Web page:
The vocabulary of academic freedom (or at least the vocabulary of its pious champions) is a sham and a cheat," postmodern icon Stanley Fish famously claims in his 1999 book, The Trouble With Principle. This is especially true, he says, in regards to religion. "As instances of a favored category—expression—religious utterances are cherished; as something you are asked to take seriously, they are feared and condemned."
The American Academy for Liberal Education—founded in 1992 by what The New York Times called "A group of tradition-minded scholars determined to turn universities away from faddish courses"— avoided the term academic freedom in denying accreditation to Patrick Henry College (see "Christian College Denied Accreditation," p. 16). But the terms it did use, liberty of thought and freedom of speech, are at the heart of the same issue. The AALE denied the college's application because the school requires that science professors "teach creationism from the understanding of Scripture that God's creative wor … was completed in six twenty-four hour days . …Evolution, 'theistic' or otherwise, will not be treated as an acceptable theory."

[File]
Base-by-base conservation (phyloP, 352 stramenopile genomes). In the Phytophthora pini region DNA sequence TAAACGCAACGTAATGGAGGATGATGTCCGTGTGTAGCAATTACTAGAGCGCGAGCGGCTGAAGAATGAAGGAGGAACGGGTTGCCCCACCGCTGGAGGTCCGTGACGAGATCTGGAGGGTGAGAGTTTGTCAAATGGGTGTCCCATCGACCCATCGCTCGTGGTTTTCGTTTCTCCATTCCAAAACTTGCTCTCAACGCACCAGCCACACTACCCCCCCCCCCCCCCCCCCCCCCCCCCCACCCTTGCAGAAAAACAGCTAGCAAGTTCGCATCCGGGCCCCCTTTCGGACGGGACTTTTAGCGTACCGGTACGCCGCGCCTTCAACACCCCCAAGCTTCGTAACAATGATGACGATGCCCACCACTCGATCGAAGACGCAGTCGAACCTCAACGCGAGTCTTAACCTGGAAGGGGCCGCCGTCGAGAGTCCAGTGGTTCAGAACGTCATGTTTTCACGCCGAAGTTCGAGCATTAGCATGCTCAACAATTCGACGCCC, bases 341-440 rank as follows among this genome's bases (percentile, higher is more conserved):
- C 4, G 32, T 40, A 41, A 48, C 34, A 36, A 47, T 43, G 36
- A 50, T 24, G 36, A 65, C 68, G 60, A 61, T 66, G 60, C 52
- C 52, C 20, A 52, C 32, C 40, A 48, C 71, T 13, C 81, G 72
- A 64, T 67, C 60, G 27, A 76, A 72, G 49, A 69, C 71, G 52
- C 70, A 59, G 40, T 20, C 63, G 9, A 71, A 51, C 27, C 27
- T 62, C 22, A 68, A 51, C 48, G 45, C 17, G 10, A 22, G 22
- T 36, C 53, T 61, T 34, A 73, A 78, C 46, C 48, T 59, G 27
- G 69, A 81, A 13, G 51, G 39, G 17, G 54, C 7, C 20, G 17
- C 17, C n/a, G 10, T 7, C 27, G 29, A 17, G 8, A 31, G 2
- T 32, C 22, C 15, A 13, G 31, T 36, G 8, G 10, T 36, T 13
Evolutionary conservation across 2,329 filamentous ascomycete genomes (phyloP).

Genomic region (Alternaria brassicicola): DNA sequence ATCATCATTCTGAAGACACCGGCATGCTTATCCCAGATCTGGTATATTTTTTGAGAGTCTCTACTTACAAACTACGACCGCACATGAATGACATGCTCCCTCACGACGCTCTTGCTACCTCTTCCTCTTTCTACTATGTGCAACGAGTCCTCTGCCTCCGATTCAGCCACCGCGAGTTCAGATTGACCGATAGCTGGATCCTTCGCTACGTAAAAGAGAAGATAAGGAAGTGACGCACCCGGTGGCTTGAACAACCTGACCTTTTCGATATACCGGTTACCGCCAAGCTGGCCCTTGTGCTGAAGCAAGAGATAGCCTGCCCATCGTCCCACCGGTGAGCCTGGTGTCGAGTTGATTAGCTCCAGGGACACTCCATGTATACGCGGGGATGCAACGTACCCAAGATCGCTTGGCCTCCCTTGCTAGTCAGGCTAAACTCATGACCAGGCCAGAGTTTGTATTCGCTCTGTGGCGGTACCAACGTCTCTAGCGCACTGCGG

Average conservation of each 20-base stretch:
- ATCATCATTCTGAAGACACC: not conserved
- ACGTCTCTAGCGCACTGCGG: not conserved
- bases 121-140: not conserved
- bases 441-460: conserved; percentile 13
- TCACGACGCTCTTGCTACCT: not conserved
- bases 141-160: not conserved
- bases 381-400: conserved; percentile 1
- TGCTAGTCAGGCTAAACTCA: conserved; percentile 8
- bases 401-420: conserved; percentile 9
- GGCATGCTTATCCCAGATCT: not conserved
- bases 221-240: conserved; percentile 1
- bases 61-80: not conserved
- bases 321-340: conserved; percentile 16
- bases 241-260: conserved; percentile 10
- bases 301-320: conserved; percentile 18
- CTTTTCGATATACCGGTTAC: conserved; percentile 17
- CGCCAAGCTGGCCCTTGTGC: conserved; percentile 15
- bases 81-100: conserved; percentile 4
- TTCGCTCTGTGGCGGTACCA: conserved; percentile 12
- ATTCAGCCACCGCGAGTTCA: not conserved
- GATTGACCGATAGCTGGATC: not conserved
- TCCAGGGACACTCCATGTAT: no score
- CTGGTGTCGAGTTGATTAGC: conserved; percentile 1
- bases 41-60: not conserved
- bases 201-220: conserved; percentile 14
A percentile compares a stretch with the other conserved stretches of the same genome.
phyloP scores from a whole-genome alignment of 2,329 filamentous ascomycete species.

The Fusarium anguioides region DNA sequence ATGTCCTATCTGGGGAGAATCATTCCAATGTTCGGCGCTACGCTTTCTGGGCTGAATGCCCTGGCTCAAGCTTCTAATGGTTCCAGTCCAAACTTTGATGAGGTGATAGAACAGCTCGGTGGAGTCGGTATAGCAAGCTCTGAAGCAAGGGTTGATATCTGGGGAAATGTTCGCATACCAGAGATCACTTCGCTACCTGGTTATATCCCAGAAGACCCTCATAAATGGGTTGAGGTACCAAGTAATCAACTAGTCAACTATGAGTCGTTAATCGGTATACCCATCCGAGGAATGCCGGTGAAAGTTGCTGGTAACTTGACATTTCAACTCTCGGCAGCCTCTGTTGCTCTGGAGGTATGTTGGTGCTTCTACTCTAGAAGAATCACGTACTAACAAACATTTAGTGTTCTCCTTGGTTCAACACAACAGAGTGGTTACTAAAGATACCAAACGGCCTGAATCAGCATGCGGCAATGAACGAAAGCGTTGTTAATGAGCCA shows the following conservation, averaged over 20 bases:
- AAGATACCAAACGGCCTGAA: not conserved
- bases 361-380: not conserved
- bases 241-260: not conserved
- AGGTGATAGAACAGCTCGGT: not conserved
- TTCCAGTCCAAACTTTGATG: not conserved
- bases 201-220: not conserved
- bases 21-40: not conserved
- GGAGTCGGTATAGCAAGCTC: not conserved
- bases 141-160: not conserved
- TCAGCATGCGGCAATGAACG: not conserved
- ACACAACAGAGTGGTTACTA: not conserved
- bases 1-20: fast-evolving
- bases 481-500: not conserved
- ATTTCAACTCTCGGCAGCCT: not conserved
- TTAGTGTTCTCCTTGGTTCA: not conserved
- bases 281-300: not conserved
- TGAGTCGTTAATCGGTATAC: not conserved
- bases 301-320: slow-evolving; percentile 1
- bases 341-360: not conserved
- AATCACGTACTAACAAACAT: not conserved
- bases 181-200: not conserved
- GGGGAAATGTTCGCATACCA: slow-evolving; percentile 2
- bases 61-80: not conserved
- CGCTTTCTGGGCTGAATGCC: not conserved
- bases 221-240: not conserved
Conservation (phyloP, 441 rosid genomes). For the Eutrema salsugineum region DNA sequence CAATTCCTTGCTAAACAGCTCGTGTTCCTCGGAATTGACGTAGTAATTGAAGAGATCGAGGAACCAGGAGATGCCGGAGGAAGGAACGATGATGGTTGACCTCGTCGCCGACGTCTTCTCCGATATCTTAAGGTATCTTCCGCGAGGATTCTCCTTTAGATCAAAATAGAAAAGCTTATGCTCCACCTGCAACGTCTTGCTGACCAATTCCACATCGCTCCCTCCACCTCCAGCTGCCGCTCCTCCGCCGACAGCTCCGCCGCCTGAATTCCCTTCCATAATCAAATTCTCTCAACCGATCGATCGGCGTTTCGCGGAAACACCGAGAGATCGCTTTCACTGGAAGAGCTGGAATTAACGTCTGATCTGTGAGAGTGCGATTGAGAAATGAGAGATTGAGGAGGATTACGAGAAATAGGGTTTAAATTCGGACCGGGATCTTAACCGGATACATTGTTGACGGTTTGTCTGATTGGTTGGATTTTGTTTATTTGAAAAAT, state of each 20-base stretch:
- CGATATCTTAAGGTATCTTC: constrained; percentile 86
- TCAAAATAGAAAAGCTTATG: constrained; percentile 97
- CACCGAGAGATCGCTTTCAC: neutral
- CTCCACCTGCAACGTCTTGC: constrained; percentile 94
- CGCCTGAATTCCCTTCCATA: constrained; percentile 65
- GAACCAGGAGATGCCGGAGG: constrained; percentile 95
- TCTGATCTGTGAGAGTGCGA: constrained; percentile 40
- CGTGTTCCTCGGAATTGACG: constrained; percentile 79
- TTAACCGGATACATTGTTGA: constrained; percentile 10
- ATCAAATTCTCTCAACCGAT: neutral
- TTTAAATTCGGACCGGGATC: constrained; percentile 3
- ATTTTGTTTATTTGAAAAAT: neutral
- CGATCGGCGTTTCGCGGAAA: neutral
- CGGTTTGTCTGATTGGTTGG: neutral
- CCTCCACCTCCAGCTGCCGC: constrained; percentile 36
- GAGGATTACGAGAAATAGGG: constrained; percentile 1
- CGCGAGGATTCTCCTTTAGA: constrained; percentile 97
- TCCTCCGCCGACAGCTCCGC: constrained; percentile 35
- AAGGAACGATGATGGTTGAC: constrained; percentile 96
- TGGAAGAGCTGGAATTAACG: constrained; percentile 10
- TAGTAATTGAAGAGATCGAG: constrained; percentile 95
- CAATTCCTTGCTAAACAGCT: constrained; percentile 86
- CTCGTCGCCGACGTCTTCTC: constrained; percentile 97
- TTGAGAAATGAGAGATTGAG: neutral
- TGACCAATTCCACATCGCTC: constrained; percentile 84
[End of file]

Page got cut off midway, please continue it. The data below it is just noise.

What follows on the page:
Such a mandate was anathema. "You can hardly educate students if you cut off fields of inquiry," AALE president Jeffrey Wallin told Christianity Today. "You can indoctrinate them, but you can't educate them."
Unfortunately, the AALE's actions may only serve to hinder academic freedom, not help it.
"The fact that academic freedom is not fully protected anywhere should never be used to legitimize the infringement of academic freedom in faith-based institutions," Anthony J. Diekema, former Calvin College president and author of Academic Freedom and Christian Scholarship, ...1